Zartusht Bahram wrote Arda Viraz Nama, along with Changranghacha-nama, and Qissa-ya Umar Khattab va Shahzada-ya Iran-Zamin during the reign of Abaqa (1265-1282). He was wrongly held to be the author of Zartusht-nama, which he had in fact recopied as he considered it a pious deed to revive a story related to Zoroastrianism and the memory of its deceased author Kaykavus. Zartusht Bahram could relate to Kaykavus, as like him he wrote in difficult times. Kaykavus seems to have written his story during a period when Turkish dynasties were taking over the rulership of eastern Iran, and not long after the Caliph al-Radi had a leading Zoroastrian priest executed (cir. 935). Zartusht Bahramwitnessed the destruction wrought by the Mongol invaders. Both Kaykavus’ Zartusht-nama and Zartusht Bahram’s Arda Viraz Nama contain passages which reflect the political situation of the time. Iran was going to be delivered from its enemies and a Zoroastrian king would again occupy the throne.
Zartusht Bahram should have been all the more captivated by the Zartusht-nama as the text contained prophetic verses which predicted the Mongol invasion: From the country of the Turks, of Baikand, Khutlan and China, an army will invade Iran. The kingdom and the fortune of the rulers will come to an end, and the crown and the throne will fall to the hands of the vassals. They will gather considerable wealth and treasure, and will squander them utterly. In his Arda Viraz Nama, Zartusht Bahram laments over the situation of Iran in his time. The verses were written under Mongol rule, but the author cautiously avoids naming the new invaders: In the days of irreligion they flocked in their thousands, destroying without measure like demons. Lord, in this misadventure we are to be blamed in every way. As a result we have been tormented by demons, through the hands of irreligious Turks. From end to end, the world is turned into a cemetery; houses and possessions have been blended with corpses.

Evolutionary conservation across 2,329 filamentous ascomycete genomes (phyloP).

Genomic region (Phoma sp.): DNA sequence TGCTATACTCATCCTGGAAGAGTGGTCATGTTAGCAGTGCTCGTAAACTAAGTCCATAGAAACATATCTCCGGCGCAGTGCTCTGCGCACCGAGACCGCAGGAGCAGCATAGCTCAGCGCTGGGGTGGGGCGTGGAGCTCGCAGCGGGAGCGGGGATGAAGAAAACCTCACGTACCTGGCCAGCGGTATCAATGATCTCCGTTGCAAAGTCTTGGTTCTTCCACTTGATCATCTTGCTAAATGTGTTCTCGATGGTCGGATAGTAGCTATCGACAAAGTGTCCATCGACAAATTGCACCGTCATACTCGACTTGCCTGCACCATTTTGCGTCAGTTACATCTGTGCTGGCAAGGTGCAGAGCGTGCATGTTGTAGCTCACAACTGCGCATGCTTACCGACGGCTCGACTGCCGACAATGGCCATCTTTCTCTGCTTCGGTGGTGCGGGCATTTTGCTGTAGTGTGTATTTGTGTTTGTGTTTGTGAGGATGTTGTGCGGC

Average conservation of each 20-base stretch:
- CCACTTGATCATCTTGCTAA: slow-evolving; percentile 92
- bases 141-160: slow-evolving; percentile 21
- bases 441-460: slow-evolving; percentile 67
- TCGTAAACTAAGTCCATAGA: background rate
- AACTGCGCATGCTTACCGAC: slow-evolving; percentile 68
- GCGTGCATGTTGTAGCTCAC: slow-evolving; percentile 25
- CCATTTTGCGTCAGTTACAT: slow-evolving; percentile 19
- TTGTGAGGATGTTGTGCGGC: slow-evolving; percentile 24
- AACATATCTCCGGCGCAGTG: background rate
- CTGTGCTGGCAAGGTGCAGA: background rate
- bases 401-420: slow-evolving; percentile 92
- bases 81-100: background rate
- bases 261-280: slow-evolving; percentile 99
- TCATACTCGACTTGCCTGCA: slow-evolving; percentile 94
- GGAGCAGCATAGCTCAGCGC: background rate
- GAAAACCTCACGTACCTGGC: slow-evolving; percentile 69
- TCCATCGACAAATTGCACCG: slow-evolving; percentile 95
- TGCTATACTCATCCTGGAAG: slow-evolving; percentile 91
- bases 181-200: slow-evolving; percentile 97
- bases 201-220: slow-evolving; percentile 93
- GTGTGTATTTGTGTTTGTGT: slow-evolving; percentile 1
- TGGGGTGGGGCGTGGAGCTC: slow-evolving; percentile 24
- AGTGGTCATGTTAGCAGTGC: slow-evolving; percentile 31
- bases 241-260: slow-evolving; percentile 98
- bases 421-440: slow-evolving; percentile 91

It is evident from this Arda Viraz Nama that the Zoroastrians were immensely afflicted by the Mongol invasion. Zartusht Bahram refers to them as irreligious Turks who turned the world into a field of corpses. As mentioned earlier, one of the last ancient fire temples, which according to Qazwini were extant in the 13th century, was apparently. destroyed by the Mongols when they passed through Karkuye in Sistan. 462 Thus, even if they were no longer under Muslim rule, Zoroastrians were still not benefiting from the security and good fortune gained by other non-Muslim communities under Mongol dominion. They had no protector among those in power. As we saw in our historical analysis of the period, there is no mention of any Zoroastrian official in the Mongol courts. Because of the fact that Zartusht Bahram wrote in the Arabic script, he found an audience beyond the Zoroastrian community. His works have been preserved along with the verses of Attar in manuscripts copied by Muslims for audiences in Bukhara.
Another important effect of the Mongol conquest had been the dissolution of the borders of Islamic lands in Asia, encouraging cultural exchange between Iran and the rest of the continent. Thus, Rustam Mihraban was able to visit India in 1269, which previously would have been difficult for a Zoroastrian. At that time, Gujarat had still not been integrated into the Persian cultural sphere, and thus Rustam Mihraban provided the Parsis with only Pahlavi manuscripts, which he copied himself. Fifty-four years later (in 1323), his great-great nephew Mihraban Kaykhusraw also travelled to India, and like his uncle copied texts from the Pahlavi literature for his Indian co-religionists. While, the two Zoroastrian travellers did not produce any work of their own, they nonetheless lay the foundation for further cultural contact between the Zoroastrians of Iran and India, who after the Tughluq’s conquest of Gujarat in the 15th century,465 adopted Persian as language of belles lettres.